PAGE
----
Article Image - Is Home Ownership Decline Good or Bad for the Economy?

Is Home Ownership Decline Good or Bad for the Economy?

  • March 29, 2017
  • Author: Tom K Wilson
Homeownership reached a peak of 69.2% at the top of the credit bubble. It is now down to 63.7%. Is that good or bad for the economy? Most would agree that we probably gave out more loans than we should have, therefore, contributing to the crash. I feel that the source of the problem was a decades long and ever increasing federal policy (yes, both parties) of promoting the American dream of homeownership for everyone whether they could afford it or not. It is good for votes. The banks and Wall Street who got most of the blame were just downstream components that amplified the problem because the Feds had taken away their risk. 
 
This week, the Rosen Consulting Group reported that new housing was only 15.6% of the GDP, a $300 billion drag on the economy last year; traditionally housing has been a 19% component of GDP. 
 
However, are we missing some key elements here? Our housing starts last year were 1.2 million units vs. a 1.7 million demand. So it appears to me that homeownership demand is not the pacing factor. For various reasons, builders are not building; factors include tighter construction financing and still being gun shy from the last crash that took down so many developers who believed that the market was going to climb forever…...until it didn’t.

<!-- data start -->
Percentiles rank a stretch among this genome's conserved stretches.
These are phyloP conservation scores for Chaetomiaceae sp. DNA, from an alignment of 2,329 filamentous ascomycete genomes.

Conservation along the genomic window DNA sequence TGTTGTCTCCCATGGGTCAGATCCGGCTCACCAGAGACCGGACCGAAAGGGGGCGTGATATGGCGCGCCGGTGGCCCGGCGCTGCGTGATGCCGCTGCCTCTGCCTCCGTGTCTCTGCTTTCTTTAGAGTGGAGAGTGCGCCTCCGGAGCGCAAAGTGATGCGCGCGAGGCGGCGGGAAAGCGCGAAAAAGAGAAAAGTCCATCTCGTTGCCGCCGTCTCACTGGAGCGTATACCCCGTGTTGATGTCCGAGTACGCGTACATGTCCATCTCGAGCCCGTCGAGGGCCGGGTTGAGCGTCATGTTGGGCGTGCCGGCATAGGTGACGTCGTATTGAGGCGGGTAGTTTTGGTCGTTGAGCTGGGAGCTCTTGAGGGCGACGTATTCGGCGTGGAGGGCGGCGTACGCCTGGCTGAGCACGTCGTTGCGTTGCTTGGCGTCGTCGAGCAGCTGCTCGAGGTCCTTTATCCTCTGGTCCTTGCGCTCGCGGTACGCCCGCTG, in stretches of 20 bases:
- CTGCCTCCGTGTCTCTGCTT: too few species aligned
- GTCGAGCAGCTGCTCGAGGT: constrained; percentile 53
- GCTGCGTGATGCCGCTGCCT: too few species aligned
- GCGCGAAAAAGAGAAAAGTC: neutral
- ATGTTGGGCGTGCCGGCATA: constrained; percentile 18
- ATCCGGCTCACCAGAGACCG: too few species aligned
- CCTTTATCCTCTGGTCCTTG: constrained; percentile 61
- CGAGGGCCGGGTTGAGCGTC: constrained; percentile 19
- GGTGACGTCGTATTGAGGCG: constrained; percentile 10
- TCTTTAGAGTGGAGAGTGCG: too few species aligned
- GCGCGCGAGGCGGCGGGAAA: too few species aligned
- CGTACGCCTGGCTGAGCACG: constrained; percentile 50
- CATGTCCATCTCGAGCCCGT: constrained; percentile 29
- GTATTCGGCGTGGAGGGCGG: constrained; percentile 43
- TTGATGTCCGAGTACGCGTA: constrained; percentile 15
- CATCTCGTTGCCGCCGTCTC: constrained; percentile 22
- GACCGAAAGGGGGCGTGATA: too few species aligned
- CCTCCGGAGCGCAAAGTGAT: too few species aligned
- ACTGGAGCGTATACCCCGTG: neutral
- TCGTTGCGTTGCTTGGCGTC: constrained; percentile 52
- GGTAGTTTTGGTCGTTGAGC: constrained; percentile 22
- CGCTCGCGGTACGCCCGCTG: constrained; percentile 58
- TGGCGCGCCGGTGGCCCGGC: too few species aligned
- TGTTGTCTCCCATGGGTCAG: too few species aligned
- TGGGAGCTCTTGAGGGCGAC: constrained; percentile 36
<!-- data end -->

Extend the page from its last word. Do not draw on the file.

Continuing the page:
I think lower homeownership has some positive overlooked contributions to the economy including the real estate property management industry, brokerage houses transactions for investors, rehab and make ready employment, and income for investors that reduce the eventual burden on society for dependency. Certainly it is a boon to investors. I acknowledge that I’m very biased!
 
Bruce Norris of The Norris Group and well known timing expert, thinks that homeownership will drop to 60% before we turn around based on demographics. Dr. Doug Duncan, Chief Economist of Fannie Mae feels that 65% is probably a healthy target, however, it may take quite a while to get back there. His staff’s research indicates that seniors are keeping their homes longer and that millennials are just delaying ownership rather than taking a never position so it may not reach 60%. Both of these experts have a great track record of predictions. And if anyone tells you that they know how this is going to play out, run like heck.
 
Read more HERE in the Wall Street Journal

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